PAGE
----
A women’s mosque opens in Berkeley, only second in the United States

Soraya Deenf leads the prayer at the Qal'bu Maryam mosque which opened Friday, April 14 in Berkeley, only the second women-run mosque in the country. Photo: Tracey Taylor
Soraya Deenf leads the prayer at the Qal’bu Maryam mosque which opened Friday, April 14 in Berkeley, only the second women-run mosque in the country. Photo: Tracey Taylor

The first women’s mosque in Northern California opened today in Berkeley with a dedication ceremony and prayers at its home at Starr King School for the Ministry, a graduate school and Unitarian Universalist seminary on LeConte Avenue.

Perhaps fittingly for a place of worship that is breaking with tradition, its founder is not a faith leader but an activist.

Rabi’a Keeble, who describes herself as a writer, speaker and poet, as well as an activist, says it is time for Muslim women to step up and challenge the patriarchal norms of the Islam faith.

“Just like Rosa Parks said she couldn’t take one more day on the back of the bus, we need to bring women’s lib to Muslim women,” said Keeble, who lives in Oakland.


Qal’bu Maryam (Maryam’s Heart, or the heart of Mary, Jesus’ mother) is designed to provide Muslim women with “a rich and open Islamic educational environment.” It is the first women’s mosque in Northern California and only the second in the U.S. — the first opened in Los Angeles in 2015.

The women-led mosque will welcome everyone, not just women, according to Keeble: new converts, lifelong Muslims, non-Muslims, people of all genders and of all colors. And unlike at many other mosques, there will be no segregation by gender at Qal’bu Maryam. Women may lead prayers, and everyone prays together.

Rabi'a Keeble, founder of Berkeley's new women's mosque, speaks at its opening dedication on Friday, April 14. Photo: Tracey Taylor
Rabi’a Keeble, founder of Berkeley’s new women’s mosque, speaks at its opening dedication on Friday, April 14. Photo: Tracey Taylor

Keeble, who converted to Islam 13 years ago, said the idea for the new mosque was born from her frustration with the way women are separated from men in most mosques, how they are expected to behave, and how they are patronized by imams, the mosque’s prayer leaders.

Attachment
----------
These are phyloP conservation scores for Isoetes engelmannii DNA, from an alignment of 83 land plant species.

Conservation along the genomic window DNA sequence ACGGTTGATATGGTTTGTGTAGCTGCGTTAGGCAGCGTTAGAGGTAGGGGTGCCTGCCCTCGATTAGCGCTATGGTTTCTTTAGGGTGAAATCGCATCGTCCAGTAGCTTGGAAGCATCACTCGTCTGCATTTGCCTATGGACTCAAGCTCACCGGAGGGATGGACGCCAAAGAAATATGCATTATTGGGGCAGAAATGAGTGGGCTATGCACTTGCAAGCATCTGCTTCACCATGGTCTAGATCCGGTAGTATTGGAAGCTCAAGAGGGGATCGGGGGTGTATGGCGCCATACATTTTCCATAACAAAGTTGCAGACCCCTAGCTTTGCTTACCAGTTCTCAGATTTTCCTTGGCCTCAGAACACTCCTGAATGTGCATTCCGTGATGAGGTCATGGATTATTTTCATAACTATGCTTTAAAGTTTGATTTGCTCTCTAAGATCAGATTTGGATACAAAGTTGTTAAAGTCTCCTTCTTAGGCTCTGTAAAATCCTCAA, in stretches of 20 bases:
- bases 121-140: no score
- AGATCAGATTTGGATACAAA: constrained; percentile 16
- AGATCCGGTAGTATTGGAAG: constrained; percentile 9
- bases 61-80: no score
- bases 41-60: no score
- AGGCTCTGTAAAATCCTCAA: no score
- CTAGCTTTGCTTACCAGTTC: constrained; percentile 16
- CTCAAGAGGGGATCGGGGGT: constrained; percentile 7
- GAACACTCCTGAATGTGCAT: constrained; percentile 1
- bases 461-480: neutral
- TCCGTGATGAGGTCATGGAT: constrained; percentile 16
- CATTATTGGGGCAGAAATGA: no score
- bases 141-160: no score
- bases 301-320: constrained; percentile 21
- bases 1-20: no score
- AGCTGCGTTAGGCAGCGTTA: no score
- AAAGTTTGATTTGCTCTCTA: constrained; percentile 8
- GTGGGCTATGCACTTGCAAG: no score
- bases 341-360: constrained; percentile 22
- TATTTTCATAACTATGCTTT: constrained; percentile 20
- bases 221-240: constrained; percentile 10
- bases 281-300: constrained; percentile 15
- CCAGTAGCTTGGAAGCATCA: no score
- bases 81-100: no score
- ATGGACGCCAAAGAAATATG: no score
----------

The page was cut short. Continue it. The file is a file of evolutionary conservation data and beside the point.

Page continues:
“For 13 years I have sat in separate rooms with no windows, often with no means of seeing the imam,” she told Berkeleyside. “I have had enough of the idea that men are God-like and that they make decision about my life as a female Muslim — women are policed and judged and denied certain rights.”

Keeble cites examples of prohibitions such as associating with men, wearing make-up, which she does, and even plucking one’s eyebrows.

She points to the role of a mosque and its leader in supporting the community it serves, but feels that many imams are ill-equipped to play that role.

“Lots of imams come from small villages and are not educated,” she said. “They recite the Quran and can read Arabic, but they don’t necessarily have the skills in dealing with broad aspects of society.”

Some imams won’t even look her in the face, she added, speculating they are afraid.

Some 50 people attended the opening of the new women's mosque at the Starr King School for the Ministry in Berkeley on April 14. Photo: Tracey Taylor
Some 50 people attended the opening of the new women’s mosque at the Starr King School for the Ministry in Berkeley on April 14. Photo: Tracey Taylor

Keeble, a graduate of Starr King and Graduate Theological Union, stresses that she is not against the Islam faith. Indeed she converted after being raised “nominally Christian,” because, she says, Islam appealed to all her senses, spiritually and to her soul.

“It is a beautiful religion,” she said, “And a faith that I can embody.”

Rather, it is a case of making the faith applicable to contemporary life in 2017, she said, and of Muslim men and women worshiping and learning as equals.